• Stephen Ferguson
      06 January 2013 @ 2:32 am

      Sorry where are the ones saying "get off AT"?   Aren't we discussing Goldstein and the GC leadership telling Adventists to "get out the Church" if they disagree with YEC of a 144-hour creation model?  Am I missing something?

  18. Ella M
    06 January 2013 @ 12:50 am

            I am sorry if anyone has given you this imperssion on AT as it stands out as a place where ALL people can debate details as they wish.  I think we have all been insulted by someone at one time or another, and that is part of debate (which should be avoided).  We have had some nasty ultraconservatives at times (and I will bet a few nasty liberals).  However, think of what percentage they have been–is it all of us or even half of us or a third, or just one or two?   It's unfair to paint everyone here and all Adventists with the same brush.  I will bet you have met some nice people who did not condemn, why spend time on the few who did?  I will bet they are not the majority.  I reject the "remnant" mentality in an organization, and no one has called me on it yet; and frankly I wouldn't care if they did.  Remember we are subject to Christ and not the GC president.
            Most SDAs will not find the when of creation to be a salvation issue. ( Now if you get them in an argument they might sound like it.)   The point of Creation is far from what is being discussed in this forum–it is not about when or how, but why and by Whom and the character of that Creator and can we relate to Him/Her/It.

  19. earl calahan
    06 January 2013 @ 2:26 am

    Ella, AMEN-N-N

  20. Stephen Ferguson
    06 January 2013 @ 2:28 am

    Ella: "Stephen, could you direct me to the quote that you say Cliff makes about membership and creation?"
     
    Ervin and Jack have referred to Goldstein’s quotes from time-to-time, but the ones I could immediately find include:
     
    “Our name, Seventh-day Adventist, itself bears direct witness to a six-day Creation.   Though some voices may urge us to incorporate evolution into our theology, Seventh-day Adventistism and Darwinism are inherently contradictory. Logically, one cannot hold both views at the same time.
     
    …As we go through this quarter, we’ll see even more reasons why a literal six-day Creation is essential to all that we believe and why to compromise on Creation is to undermine the basis of the gospel and the teachings that make us what we are.” 
     

    [As already quoted by Jack above from the contents of the SS contents page, written by another but with Goldstein as editor.  And I never used the word ‘membership’ as you have, although the passage talks about ‘Seventh-day Adventism’, which is an implication of the same]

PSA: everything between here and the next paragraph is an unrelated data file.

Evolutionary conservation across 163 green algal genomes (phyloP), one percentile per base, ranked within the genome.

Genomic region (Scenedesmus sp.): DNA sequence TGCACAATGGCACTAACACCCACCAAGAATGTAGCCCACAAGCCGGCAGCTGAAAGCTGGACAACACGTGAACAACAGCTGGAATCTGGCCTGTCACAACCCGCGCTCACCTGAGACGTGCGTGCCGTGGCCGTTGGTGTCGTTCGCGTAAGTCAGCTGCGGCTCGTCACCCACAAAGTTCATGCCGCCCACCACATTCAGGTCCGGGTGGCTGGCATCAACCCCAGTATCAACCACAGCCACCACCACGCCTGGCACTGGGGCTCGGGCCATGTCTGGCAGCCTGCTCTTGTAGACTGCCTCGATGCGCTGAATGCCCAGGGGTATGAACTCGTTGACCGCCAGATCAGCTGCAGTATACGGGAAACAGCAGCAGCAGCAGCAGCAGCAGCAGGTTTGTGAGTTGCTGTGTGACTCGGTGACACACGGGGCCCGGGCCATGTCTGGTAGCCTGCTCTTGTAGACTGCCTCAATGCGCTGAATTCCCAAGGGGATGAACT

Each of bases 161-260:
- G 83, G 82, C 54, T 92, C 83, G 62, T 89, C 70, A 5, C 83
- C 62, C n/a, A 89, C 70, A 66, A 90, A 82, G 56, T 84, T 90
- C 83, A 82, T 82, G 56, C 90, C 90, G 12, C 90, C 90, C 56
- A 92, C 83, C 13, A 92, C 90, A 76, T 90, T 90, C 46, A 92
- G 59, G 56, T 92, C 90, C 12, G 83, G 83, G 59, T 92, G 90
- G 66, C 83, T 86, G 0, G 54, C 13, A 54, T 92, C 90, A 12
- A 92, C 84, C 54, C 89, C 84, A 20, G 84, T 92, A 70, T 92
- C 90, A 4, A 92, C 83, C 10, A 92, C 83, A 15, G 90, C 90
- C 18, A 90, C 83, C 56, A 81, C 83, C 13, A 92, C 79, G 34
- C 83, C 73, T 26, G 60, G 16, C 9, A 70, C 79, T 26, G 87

http://absg.adventist.org/2013/1Q/SE/PDFs/EAQ113_00.pdf
     
    “What amazes me isn't so much that people can believe in evolution (after all, I used to), but that those who do still want to be Seventh-day Adventists. I can respect someone who, believing in evolutionary theory, rejects the Adventist Church entirely. I have no respect for those who think they can meld the two.”
     

    [Adventist Review 2003, where this is a suggestion of SDA membership, although he then later specifically talks to SDA Church employees who believe in evolution]
     
    http://www.adventistreview.org/2003-1530/story4.html
     
    Physics and Cosmology powerfully reinforces what I’ve been saying for years: Seventh-day Darwinism isn’t about “academic freedom” or “tolerance” of divergent views, but is a full-frontal assault on Adventist beliefs and should be treated as such.” 
     

    [Adventist Review 2010, where whilst there is no mention of SDA memberships, it does suggestion YEC is a ‘salvation issue’, where no tolerance towards divergent views re origins should be allowed]
     
    http://www.adventistreview.org/article/3381/archives/issue-2010-1516/seventh-day-darwinians-redux
     

    There may be other such statements, and I haven’t read the whole SS quarterly yet – obviously.  Again, my issue isn’t Goldstein’s affirmation of YEC Origins, which I am willing to accept by faith (although I have personal serious doubts and more an agnostic on origins), but any suggestion origins is a ‘salvation issue’ whereby one can’t call themselves a Seventh-day Adventist if they reject a 144-hour model of creation.